Special father-son moment

Steve Torrence and his father, Billy, embraced following the matchup pitting them against each other over the weekend at the Menard’s Heartland Nationals in Topeka, Kan. Pictured: the younger Torrence in action. Steve leads the Top Fuel standings by a wide margin as the NHRA heads to Bristol, Tenn. this weekend for the 19th annual Thunder Valley Nationals. (Photo from NHRA.COM)

TOPEKA, Kan. – How ‘bout them Capco boys!

In one of the most dominating team performances in NHRA Top Fuel drag racing history, Steve Torrence beat his dad Billy in a final round duel between the No. 1 and No. 2 qualifiers Sunday and won the 31st annual Menard’s Heartland Nationals at Heartland Motorsports Park.

It was the fifth straight win for the reigning Mello Yello Top Fuel champion from Kilgore, who has now celebrated victories at 11 of the last 16 pro tour events dating back to the fall of 2018 when he swept the six races comprising the NHRA’s Countdown to the Championship.

It was just the second father-son Top Fuel final in NHRA history and it could not have been more fiercely contested before the younger Torrence got his white-on-black Capco Contractors dragster to the finish line .008 of a second ahead of his dad’s black-on-white entry.

“It’s something that probably will stand out (in my mind) forever,” Torrence said of the historic final. “I raced with my dad growing up. I watched him race and that’s what made me want to race. But to be able to compete at this level, to go No. 1 and No. 2 in almost every qualifying session and then carry that momentum through race day and climb through the ladder, is really special. Aside from my first final ever and first race win, this is right up there at the top if not above it.”

The winner covered the 1,000-foot course in 3.750 seconds at 326.16 miles per hour to 3.768 seconds at 326.00 mph for the runner-up. However, Billy Torrence made it closer at the finish because of a .059-.069 starting line advantage. The sport’s top part-time pro also had the best reaction time of the entire event at .044 in round two.

“I can’t believe how well he drove today,” Torrence said of his dad, who raced and won in the Super Comp class before getting an opportunity to drive a fuel dragster.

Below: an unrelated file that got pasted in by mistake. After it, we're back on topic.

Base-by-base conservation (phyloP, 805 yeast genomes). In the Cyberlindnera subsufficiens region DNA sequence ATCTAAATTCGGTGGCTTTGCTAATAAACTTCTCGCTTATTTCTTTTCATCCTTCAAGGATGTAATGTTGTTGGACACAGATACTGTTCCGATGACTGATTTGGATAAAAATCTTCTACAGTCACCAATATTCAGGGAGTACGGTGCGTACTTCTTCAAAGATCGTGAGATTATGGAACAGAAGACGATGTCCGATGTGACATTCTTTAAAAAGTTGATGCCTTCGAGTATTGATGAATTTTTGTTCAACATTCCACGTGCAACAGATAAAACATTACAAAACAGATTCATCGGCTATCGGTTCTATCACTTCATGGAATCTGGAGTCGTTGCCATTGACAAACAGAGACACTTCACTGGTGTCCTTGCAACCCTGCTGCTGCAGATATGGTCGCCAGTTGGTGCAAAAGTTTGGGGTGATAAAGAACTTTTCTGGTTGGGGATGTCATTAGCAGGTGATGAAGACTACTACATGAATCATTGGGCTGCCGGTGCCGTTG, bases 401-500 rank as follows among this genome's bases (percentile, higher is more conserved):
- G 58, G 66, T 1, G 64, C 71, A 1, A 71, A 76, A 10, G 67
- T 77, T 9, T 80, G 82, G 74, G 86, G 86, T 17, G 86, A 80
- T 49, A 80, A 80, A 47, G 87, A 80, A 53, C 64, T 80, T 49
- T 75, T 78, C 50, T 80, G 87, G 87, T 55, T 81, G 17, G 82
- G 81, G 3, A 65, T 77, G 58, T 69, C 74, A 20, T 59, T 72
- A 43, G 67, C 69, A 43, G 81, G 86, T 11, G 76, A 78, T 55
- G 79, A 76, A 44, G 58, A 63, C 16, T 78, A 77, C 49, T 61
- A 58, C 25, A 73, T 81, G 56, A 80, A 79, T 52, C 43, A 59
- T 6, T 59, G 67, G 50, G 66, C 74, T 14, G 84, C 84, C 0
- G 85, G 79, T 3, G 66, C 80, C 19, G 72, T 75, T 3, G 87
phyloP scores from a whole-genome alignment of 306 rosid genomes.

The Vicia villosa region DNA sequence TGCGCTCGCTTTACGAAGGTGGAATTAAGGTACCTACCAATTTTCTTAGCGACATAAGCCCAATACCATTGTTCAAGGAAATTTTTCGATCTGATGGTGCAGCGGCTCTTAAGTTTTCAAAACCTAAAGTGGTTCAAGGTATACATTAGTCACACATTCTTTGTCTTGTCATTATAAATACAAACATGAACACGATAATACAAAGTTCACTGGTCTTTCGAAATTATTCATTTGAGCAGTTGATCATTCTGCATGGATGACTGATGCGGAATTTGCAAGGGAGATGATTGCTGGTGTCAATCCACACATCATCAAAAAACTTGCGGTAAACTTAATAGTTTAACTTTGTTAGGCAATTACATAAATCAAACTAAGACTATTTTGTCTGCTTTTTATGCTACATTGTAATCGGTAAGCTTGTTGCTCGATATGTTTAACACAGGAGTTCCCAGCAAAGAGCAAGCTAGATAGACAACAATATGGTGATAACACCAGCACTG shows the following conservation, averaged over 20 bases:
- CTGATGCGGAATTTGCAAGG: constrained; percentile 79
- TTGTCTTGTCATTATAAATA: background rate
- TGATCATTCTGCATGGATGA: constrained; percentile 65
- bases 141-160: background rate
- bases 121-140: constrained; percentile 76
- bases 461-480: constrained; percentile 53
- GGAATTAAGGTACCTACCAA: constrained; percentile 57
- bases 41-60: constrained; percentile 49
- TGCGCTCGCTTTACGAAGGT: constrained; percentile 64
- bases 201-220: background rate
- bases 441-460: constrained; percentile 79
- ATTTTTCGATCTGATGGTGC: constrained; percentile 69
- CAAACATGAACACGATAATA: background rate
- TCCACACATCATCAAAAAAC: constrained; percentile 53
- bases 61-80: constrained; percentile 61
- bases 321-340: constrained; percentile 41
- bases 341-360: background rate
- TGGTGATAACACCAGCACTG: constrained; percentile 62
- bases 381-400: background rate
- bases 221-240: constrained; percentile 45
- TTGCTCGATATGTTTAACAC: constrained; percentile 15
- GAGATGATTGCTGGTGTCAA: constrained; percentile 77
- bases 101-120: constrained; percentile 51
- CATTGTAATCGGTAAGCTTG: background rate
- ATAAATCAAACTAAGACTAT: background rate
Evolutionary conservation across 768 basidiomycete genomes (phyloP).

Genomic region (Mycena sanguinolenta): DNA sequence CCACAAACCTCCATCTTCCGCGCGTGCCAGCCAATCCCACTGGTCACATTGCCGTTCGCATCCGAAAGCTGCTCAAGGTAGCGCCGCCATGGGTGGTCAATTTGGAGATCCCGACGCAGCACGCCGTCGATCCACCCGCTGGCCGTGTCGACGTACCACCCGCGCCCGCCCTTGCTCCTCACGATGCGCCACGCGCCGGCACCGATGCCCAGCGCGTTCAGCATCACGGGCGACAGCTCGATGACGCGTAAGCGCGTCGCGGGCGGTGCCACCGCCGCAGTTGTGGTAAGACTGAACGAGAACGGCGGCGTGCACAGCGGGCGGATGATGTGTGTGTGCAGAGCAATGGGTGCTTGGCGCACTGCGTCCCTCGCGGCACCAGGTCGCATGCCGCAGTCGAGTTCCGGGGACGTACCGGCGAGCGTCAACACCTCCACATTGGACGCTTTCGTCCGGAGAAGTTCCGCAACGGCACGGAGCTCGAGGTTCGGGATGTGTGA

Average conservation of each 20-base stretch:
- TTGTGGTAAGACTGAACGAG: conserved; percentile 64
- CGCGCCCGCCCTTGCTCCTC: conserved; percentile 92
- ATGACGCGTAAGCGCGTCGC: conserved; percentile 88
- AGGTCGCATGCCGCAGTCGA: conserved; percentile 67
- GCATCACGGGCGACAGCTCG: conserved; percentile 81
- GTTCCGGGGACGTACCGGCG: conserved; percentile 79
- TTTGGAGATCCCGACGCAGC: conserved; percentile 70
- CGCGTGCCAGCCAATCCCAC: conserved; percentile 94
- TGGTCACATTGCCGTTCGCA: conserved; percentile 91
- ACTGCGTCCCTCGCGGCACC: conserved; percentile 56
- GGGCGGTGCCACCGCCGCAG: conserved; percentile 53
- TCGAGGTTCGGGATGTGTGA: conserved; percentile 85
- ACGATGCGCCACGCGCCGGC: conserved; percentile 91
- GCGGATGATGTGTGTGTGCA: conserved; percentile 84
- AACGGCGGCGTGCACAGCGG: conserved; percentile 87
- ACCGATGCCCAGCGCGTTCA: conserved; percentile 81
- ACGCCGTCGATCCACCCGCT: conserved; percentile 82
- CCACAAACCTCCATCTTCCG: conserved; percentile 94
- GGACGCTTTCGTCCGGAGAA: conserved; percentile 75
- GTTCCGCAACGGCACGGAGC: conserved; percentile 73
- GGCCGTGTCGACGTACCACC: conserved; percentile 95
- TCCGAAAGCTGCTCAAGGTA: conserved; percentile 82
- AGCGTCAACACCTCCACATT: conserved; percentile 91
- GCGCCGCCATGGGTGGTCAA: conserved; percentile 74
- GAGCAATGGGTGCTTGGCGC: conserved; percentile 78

“It’s expected that I do well, but that guy gets in the car just every now and then and comes out and still kicks butt

“We’re both competitive,” he said. “He wanted to win; I wanted to win. He was there but my guys saved me. I just had a better race car. I went a little quicker. He left on me. That guy was trying to end the streak.”

The only other time a father and son lined up opposite one another in a Top Fuel final was on March 20, 1994 in the NHRA Gatornationals at Gainesville, Fla., where Conrad Kalitta beat son Scott to the finish line in a season in which the younger Kalitta went on to win the first of his two series titles.

With Richard Hogan and Bobby Lagana Jr. making the tuning decisions, the Capco dragsters performed flawlessly from qualifying through eliminations.

Steve Torrence earned the 21st No. 1 start of his pro career with a solid 3.760 second effort on Friday but it was just a couple ticks quicker than his dad’s time (3.765) in the twin car.

While others struggled in the Sunday heat, Steve won with times of 3.745, 3.721, 3.750 and 3.750 seconds and his dad prevailed with a set almost as impressive: 3.763, 3.769, 3.796 and 3.768. It was Billy’s first final round loss after victories at Brainerd, Minn., in 2018 and Phoenix earlier this year, both from the No. 1 qualifying position.

Nevertheless, while he failed to end his victory drought against his son (he’s now 0-6), the founder of Capco Contractors, a Texas-based oil and gas pipeline construction and maintenance company, did manage to fight his way back into the Top 10 in points despite missing four of the 10 races contested thus far.

For the 36-year-old champion, it was his 32nd tour victory, all since he decided to field his own team in 2012. When qualifying begins Friday in the 19th annual NHRA Thunder Valley Nationals at Bristol, Tenn., he will lead second place Doug Kalitta by an almost unfathomable 321 points, more than 15 rounds of racing.

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